All week I have been in a state of panic with a maze of questions running through my head, should I see these people and bring back all these negative feelings? Will they even remember what happened all those years ago? If I go do I rekindle old friendships or get some sort of closer?

All these questions then led me to think about all the teenagers and kids I will and have taught as a religion teacher. As a person who was bullied at just 16 years old I can relate to my students who have been or are being bullied. There is one difference….I got bullied in school. My home was my safe place. For students today home is not their safe place anymore. The internet with all its social networking sites provides teenagers with a constant battlefield for the bullies and victims alike. Bullying of young people is constant. This new wave of bullying is called Cyber Bullying.

How can we deal with this problem head on as teachers? How can we help each student to understand the impact cyber bullying has on their lives. How can we help our students understand that the bystander has a role to play too?


Recently I watched a movie called Cyber Bullying:  A teenage girl (Emily Osment) falls prey to online bullying and retreats from spending time with her family and friends. Soon the tormenting pushes her toward the edge, and her mom (Kelly Rowan) takes the troubling issue to authorities. ~ Jennifer Sankowski, Rovi. This movie takes a realistic and thought provoking approach to online bullying. There is some strong language used throughout so I would recommend showing it to senior classes. Even though it deals with the harsh realities of online bullying it also carries a positive message about tolerance, standing up to peer pressure and turning the tables on adversity. It is a great jumping point to start conversations on the very real dangers that exist online.


The Heart of a Teacher

In November I graduate from Mater Dei. It still seems so surreal. After more than 10 years as a student I will enter a new chapter in my life. Sometimes I find myself asking have a made the right decision? Have I chosen the right career path for me? Especially when you look at the current teaching climate in Ireland.

Picture the scene you are full excited standing with an empty bag in your hand staring at all these mouth watering sweets…Pick n’ mix weight watchers worst nightmare! You stand there desperately trying to decide which sweets go in your bag. Will you make the right decision? Yet this excitement is also mixed with some fear will you have enough money if you get just one more strawberry jelly? what if you don’t like the sweets you have chosen?

The same can be said for the way I feel right now. Now imagine those sweets are feelings and my bag is full of mixed emotions. I am happy, I have finally reached my dream of becoming a teacher, I am sad to be leaving such wonderful friends and I am nervous waiting to discover what the future holds for me.

However, amidst all this emotional upheaval I found this poem. It reminded me why I became a teacher and probably why a lot of my fellow classmates decided to follow the same career path as me. When I read this poem my worries disappear and I think of the day when hopefully one day I might have this impact on one of my students.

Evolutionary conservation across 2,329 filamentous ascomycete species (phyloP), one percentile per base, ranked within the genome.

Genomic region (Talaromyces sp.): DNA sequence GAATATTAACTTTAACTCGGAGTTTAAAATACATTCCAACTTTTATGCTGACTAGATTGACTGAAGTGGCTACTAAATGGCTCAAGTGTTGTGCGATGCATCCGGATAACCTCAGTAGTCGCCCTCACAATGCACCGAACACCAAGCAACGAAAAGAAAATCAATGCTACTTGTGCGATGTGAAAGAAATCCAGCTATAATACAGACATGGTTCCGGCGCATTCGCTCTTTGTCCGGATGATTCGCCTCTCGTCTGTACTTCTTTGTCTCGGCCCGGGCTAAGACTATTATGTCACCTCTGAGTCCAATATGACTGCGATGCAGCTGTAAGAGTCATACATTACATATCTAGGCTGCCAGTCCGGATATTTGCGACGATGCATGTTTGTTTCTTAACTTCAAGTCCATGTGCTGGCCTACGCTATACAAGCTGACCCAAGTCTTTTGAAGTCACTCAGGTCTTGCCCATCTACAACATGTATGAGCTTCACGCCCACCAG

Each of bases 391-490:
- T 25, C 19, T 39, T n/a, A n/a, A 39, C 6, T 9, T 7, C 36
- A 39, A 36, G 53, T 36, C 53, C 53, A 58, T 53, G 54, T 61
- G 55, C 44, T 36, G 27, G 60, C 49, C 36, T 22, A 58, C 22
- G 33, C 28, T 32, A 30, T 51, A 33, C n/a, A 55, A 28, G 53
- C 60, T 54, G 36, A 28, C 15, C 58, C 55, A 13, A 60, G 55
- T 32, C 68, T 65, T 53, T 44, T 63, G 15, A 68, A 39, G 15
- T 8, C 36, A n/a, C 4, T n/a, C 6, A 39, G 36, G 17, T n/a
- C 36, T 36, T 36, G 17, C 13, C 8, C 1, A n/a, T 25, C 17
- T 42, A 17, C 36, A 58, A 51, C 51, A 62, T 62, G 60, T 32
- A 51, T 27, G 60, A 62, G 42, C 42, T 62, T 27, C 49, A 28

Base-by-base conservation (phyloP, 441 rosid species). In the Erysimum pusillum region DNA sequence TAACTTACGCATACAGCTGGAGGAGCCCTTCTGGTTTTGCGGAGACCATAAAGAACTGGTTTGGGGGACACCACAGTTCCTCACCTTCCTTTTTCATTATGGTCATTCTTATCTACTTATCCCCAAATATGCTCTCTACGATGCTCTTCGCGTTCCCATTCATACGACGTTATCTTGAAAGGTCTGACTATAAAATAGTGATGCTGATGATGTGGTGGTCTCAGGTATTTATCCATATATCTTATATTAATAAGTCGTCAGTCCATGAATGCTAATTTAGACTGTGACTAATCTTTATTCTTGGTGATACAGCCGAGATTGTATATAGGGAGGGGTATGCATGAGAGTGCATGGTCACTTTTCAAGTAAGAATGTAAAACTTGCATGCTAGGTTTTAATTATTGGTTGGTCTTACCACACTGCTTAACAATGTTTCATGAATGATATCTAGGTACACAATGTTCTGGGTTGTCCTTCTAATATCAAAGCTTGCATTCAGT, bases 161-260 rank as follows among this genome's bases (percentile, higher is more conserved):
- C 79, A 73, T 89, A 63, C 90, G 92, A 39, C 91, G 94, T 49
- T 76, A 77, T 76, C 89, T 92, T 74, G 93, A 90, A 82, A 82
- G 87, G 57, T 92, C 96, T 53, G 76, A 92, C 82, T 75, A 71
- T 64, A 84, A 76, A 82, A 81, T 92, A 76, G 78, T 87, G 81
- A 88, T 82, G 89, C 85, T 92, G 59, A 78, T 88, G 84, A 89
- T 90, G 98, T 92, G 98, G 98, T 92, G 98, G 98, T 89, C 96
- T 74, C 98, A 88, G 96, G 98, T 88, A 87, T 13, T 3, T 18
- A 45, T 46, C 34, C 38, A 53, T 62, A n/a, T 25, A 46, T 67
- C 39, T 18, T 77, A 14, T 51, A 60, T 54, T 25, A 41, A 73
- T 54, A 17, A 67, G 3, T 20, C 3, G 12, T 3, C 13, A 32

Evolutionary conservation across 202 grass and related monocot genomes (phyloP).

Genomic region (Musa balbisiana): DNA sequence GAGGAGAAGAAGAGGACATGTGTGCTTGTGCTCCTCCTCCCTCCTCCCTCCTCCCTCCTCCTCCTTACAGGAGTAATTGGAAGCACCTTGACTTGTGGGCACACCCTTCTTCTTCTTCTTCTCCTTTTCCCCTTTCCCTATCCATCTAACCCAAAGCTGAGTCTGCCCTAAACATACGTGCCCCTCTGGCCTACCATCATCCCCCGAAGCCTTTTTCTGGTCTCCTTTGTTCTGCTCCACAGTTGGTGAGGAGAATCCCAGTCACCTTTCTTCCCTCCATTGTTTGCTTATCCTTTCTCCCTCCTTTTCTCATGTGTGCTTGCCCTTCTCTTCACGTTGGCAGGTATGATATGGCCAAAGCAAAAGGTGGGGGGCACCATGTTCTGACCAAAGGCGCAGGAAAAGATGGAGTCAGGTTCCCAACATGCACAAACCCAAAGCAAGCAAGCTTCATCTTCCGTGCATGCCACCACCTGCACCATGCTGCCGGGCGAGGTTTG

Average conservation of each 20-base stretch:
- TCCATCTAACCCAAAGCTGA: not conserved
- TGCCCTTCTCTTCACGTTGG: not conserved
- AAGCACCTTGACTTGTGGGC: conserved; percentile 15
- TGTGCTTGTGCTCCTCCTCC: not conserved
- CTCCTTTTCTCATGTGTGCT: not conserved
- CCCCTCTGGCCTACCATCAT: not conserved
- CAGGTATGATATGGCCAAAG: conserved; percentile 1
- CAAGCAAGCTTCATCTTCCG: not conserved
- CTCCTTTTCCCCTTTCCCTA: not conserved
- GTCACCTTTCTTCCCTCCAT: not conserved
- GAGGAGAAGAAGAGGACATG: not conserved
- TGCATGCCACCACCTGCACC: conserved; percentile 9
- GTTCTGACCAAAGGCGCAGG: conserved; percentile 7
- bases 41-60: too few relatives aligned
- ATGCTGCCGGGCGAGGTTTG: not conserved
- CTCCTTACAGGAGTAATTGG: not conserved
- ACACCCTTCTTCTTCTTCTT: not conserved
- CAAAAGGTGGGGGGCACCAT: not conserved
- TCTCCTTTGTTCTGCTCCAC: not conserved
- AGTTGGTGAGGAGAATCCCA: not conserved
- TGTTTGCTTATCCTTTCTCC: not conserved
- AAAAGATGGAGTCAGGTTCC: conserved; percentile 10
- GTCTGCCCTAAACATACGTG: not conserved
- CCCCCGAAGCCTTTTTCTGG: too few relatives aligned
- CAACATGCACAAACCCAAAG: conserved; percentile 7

The child arrives like a mystery box…
with puzzle pieces inside
some of the pieces are broken or missing…
and others just seem to hide

But the HEART of a teacher can sort them out…
and help the child to see
the potential for greatness he has within…
a picture of what he can be

Her goal isn’t just to teach knowledge…
by filling the box with more parts
it’s putting the pieces together…
and creating a work of art

The process is painfully slow at times…
some need more help than others
each child is a work in progress…
with assorted shapes and colors

First she creates a classroom…
where the child can feel safe in school
where he never feels threatened or afraid to try…
and kindness is always the rule

She knows that a child
can achieve much more
when he feels secure inside
when he’s valued and loved…
and believes in himself

…and he has a sense of pride

She models and teaches good character…
and respect for one another
how to focus on strengths…not weaknesses
and how to encourage each other

She gives the child the freedom he needs…
to make choices on his own
so he learns to become more responsible…
and is able to stand alone

He’s taught to be strong and think for himself…
as his soul and spirit heal
and the puzzle that’s taking shape inside…
has a much more positive feel

The child discovers the joy that comes…
from learning something new…
and his vision grows as he begins
to see all the things that he can do

A picture is formed as more pieces fit…
an image of the child within
with greater strength and confidence…
and a belief that he can win!

All because a hero was there…
in the HEART of a teacher who cared
enabling the child to become much more…
than he ever imagined…or dared

A teacher with a HEART for her children…
knows what teaching is all about
she may not have all the answers…
but on this…she has no doubt

When asked which subjects she loved to teach,
she answered this way and smiled…
“It’s not the subjects that matter…
It’s all about teaching the CHILD.”